Caring Assistant, & Community Worker: September - OPEN
In Japan, the cultural landscape ranges from the traditional arts to a fascination with pop culture. You’ll soon discover that there’s more to Japan than just sushi and anime as you explore this country of wonderful contradictions. By adopting a Japanese way of doing things you’ll learn to appreciate the structure and beautiful simplicity of this culture. By supporting those in need in hospitals, care homes, and community centres, you can gain valuable experience in the health field.
Is it for me?
If you’re thinking of working in the health or social work fields, a placement in Japan may be the opportunity you’re looking for. Placements in hospitals, care homes, and community centres provide an excellent and structured experience for those with a great work ethic and a compassionate attitude. Working on a variety of wards from week to week will give you great insight into what area a medicine you may want to focus on later. Caring and community placements provide experience working with a wide range of people. A senior member of staff will often speak some English and will be excited to show you everything the facility has to offer from how the hospital is run to observing surgeries in the operating theatre! Placements in Japan are popular and priority is given to those who have studied Japanese language and culture before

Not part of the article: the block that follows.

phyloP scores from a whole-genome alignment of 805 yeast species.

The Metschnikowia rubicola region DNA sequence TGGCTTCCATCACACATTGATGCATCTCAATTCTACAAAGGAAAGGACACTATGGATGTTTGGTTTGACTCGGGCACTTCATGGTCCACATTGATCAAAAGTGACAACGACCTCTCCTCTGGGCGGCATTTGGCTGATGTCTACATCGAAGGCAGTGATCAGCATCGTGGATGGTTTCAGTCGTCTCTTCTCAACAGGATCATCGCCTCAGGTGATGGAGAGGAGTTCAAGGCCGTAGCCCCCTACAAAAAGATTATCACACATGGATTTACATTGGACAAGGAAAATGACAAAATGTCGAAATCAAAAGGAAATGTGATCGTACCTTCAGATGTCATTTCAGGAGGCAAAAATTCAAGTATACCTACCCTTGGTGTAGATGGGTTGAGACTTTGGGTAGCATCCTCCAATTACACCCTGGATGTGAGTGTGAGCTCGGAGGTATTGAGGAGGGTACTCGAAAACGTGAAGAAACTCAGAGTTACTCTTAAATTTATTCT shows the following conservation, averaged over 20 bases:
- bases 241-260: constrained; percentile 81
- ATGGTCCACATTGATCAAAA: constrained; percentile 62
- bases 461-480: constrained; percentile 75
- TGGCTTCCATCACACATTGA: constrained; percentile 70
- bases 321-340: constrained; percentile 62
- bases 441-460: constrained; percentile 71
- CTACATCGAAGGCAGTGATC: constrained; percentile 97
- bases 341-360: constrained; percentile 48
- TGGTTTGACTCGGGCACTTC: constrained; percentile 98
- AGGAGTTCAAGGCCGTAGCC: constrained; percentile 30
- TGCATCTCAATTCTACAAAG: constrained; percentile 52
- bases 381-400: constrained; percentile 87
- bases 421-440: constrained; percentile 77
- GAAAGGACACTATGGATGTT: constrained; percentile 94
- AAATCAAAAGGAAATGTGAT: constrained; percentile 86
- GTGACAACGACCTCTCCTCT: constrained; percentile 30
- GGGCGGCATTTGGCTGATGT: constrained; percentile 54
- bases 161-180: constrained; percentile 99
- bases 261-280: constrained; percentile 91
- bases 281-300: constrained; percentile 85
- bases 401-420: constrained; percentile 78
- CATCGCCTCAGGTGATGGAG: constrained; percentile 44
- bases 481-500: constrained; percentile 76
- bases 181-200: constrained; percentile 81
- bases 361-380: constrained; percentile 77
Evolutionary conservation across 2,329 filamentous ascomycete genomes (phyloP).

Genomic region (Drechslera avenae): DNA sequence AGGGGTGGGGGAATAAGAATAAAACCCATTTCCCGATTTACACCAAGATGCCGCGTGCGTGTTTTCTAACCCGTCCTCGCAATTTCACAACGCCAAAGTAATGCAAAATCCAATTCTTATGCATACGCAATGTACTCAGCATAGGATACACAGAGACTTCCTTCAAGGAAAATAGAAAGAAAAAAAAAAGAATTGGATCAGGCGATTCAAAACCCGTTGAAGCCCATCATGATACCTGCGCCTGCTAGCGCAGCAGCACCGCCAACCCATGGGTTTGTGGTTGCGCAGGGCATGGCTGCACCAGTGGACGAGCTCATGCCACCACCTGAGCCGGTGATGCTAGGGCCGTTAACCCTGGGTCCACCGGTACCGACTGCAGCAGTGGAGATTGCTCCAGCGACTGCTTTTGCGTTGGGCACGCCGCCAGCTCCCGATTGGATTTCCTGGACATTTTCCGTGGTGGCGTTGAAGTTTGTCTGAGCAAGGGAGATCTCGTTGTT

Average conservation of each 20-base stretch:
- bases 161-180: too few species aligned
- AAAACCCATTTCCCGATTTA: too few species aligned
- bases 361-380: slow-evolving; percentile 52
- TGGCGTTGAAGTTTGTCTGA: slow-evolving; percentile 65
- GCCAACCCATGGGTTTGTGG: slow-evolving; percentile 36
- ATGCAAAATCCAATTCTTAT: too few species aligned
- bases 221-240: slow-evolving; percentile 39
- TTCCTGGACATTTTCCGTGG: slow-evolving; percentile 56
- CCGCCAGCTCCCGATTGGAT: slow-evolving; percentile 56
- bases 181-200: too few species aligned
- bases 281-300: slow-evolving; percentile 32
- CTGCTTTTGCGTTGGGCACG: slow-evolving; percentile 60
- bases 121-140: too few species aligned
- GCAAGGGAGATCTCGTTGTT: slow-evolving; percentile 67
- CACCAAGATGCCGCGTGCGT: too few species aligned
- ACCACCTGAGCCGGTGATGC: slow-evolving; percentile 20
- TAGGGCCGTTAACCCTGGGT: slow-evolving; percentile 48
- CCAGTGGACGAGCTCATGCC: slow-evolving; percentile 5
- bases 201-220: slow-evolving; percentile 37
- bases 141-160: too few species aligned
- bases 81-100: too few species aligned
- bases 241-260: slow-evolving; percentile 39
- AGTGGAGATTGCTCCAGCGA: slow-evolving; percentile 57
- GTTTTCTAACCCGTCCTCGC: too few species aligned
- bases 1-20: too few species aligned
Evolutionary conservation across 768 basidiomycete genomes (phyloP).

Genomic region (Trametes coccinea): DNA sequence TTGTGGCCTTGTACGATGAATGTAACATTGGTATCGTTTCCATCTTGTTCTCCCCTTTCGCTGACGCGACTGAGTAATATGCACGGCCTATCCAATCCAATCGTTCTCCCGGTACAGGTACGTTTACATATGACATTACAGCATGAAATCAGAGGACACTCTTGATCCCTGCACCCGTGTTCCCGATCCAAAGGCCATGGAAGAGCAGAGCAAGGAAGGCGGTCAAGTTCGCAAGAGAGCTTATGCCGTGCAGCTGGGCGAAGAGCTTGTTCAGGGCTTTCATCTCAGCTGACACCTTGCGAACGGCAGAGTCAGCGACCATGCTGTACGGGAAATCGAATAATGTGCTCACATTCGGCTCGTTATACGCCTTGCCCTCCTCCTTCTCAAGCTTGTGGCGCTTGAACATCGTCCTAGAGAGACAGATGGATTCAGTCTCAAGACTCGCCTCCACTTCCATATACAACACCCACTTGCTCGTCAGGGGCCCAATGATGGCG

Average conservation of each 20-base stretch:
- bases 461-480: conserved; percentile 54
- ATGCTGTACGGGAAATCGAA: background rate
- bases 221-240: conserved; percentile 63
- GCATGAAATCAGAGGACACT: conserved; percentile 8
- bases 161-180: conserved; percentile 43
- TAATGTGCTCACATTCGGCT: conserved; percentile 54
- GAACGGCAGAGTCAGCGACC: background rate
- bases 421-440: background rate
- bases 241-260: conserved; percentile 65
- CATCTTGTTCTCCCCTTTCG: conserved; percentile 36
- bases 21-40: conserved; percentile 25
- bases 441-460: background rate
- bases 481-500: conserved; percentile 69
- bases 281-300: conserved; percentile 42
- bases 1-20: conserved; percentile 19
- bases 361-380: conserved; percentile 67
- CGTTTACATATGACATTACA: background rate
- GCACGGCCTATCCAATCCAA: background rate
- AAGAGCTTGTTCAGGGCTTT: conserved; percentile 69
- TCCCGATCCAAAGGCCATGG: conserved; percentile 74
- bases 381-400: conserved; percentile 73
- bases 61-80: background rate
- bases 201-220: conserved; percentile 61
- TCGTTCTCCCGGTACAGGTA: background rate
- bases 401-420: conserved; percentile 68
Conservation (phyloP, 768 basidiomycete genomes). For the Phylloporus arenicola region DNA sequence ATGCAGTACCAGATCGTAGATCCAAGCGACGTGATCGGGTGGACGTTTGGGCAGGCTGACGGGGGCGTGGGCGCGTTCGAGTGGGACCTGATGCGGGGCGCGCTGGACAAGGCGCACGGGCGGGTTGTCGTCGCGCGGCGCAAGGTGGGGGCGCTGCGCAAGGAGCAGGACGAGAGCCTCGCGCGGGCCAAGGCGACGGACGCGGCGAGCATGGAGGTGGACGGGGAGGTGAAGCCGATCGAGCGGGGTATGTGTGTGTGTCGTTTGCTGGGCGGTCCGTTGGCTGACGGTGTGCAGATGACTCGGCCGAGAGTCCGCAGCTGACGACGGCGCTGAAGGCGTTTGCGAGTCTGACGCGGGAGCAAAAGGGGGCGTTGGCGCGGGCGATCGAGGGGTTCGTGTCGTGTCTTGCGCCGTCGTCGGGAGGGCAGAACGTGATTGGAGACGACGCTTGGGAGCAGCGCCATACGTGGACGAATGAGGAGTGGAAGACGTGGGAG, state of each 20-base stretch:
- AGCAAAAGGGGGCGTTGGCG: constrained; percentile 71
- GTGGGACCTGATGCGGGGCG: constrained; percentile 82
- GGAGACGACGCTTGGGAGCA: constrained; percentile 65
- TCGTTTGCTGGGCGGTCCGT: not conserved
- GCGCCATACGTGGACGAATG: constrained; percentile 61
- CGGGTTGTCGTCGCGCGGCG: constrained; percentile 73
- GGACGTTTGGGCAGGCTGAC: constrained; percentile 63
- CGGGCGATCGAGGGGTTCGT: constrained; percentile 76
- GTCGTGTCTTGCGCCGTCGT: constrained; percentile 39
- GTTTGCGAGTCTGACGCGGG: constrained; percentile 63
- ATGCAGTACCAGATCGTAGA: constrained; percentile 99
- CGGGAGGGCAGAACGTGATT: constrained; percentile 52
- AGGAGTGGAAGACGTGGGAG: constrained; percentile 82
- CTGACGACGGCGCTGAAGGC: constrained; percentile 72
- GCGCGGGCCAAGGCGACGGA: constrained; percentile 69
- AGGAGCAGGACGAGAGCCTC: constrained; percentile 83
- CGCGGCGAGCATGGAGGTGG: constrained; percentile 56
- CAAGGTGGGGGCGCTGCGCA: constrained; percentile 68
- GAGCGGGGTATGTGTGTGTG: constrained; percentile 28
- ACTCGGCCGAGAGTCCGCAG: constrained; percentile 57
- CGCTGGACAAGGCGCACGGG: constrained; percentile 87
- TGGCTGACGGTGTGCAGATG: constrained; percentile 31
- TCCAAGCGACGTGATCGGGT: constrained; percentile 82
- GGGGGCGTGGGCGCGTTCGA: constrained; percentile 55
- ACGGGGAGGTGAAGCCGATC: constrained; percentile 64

Placements are located throughout the country, click here to view a map.
Caring placements are for female volunteers in care homes where volunteers provide invaluable support to staff in caring for residents with disabilities, and also enjoy time befriending the residents and running activities that are greatly enjoyed by all.
Community placements provide the opportunity for volunteers to work with children of varying ages in kindergartens and after-school clubs. There are also two places for male volunteers to support people with disabilities working in the community on a local farm or vineyard.
Medical placements are in hospitals and enable volunteers intending to pursue a career in medicine or health-related field to work in a range of wards, departments, facilities and services with patients. Japanese lessons are usually provided and volunteers may be asked to assist staff with their conversational English skills as well.